I’m not trying to say that everyone that sells IT one way or another will have trouble finding new clients if they use stories about digitization and the “new” economies and phenomena of Uber or AirBnB to try and create a FoMO effect on our potential clients who need to digitize, support new business models, and start using different marketing strategies. And “digital disruption” isn’t the only trend of this sort. Others have latched onto the circular economy, Industry 4.0, the internet of things, and so on.
You can either be original or very loud. If you’re neither, it pays to just keep quiet.
Mentioning anything associated with copying and merging with trends can easily backfire on me (our clients also like to adapt to a certain trend rather than pave the way to a new one) or seem like I’m taking a cheap shot at companies that perceive themselves as FrodX’s competition. Neither is the intention here. I just want to draw attention to the fact that without a critical mass of creativity or diversity in every marketing communication we’re condemned to merely intensifying this communication and nothing more. If you can truly be louder than the rest, they might even credit you with a new trend (eventually). But our economy doesn’t actually have the power to do this. Maybe only for an extremely small niche, and even in this case this niche has to carve out space for its uniqueness using a considerably “different” product, one that solves a new problem or solves an existing problem in a significantly better way. Two of our clients have achieved global success within their respective niches. And I’d be willing to bet that a few more could achieve the same thing. But what all of these clients with the potential for global success have in common is that their product allows them to communicate “differently.” They are able to be original. Actually, they have to be.Just being different is no guarantee of success. You still need to be better than the rest. Click To Tweet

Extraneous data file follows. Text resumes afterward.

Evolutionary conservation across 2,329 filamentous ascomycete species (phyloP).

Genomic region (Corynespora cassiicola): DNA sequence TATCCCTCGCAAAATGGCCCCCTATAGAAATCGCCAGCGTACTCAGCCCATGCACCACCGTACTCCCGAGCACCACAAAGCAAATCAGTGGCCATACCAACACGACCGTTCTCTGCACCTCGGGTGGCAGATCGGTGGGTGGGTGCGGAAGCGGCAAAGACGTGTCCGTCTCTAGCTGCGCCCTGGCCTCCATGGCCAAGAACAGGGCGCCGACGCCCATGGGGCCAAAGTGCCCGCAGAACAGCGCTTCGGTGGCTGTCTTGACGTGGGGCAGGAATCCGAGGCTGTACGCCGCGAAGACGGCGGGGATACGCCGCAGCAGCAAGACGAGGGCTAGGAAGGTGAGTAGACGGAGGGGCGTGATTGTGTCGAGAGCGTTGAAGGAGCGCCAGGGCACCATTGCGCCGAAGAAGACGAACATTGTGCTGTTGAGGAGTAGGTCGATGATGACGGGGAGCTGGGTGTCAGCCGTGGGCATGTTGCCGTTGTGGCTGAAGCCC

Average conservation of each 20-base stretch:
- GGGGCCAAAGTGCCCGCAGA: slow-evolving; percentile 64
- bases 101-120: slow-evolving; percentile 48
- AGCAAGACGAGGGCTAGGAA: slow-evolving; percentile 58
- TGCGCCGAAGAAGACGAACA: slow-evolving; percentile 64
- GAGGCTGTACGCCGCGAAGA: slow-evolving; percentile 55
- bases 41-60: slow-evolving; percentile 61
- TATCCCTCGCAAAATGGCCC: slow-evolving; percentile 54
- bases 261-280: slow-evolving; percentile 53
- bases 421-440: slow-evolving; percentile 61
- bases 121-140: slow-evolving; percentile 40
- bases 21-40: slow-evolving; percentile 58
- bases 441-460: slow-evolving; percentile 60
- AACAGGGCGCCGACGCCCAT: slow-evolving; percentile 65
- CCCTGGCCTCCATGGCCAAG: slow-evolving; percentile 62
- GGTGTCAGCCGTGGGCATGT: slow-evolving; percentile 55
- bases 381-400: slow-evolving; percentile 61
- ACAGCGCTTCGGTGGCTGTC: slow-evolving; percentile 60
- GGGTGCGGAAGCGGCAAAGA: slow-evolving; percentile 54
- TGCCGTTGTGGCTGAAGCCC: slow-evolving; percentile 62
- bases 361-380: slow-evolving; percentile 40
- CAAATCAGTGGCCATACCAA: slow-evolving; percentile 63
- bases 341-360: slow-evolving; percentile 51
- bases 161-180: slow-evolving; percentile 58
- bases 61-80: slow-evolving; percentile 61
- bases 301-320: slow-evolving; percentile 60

Of course, they too have copycats, but the copycats’ progress is only measured by how fast they can learn to copy something. Their progress is largely measured only by how well they reduce the time they need to start being competitive in a new field. But they hardly ever manage to become innovators, because they think differently.
I don’t want to go too far with my enthusiasm about some of our clients. The main point of this post was that marketing communications that doesn’t convey how and on what you build your uniqueness is probably not very wise. I even wonder if it makes sense at all or why it is needed. OK, I understand that following a trend can protect you from making mistakes and works as a mass tranquilizer, but you’ll never unhitch yourself from it by being only one of the many that put their energy into describing what the trend is and how they’re following it.
I always try to see things around me as simply as possible. Even when that’s impossible, I at least try to explain things to the people around me in the simplest way possible. I get it that the task of marketing is to keep leading the pack and stay visible that way. But the task of sales is to calm down the customers it comes in contact with. Marketing must grab the spotlight and sales must appease any doubts. If you’re not creative or rich enough to grab the spotlight through your marketing communication, you should invest only in sales. You can also get a share of the spotlight through the recommendations of your existing customers, to whom you’ve delivered what you’ve promised.
P.S. I’ve already written something similar on copying. It’s worth reading again: Copying from the competition, yet you think you can beat them?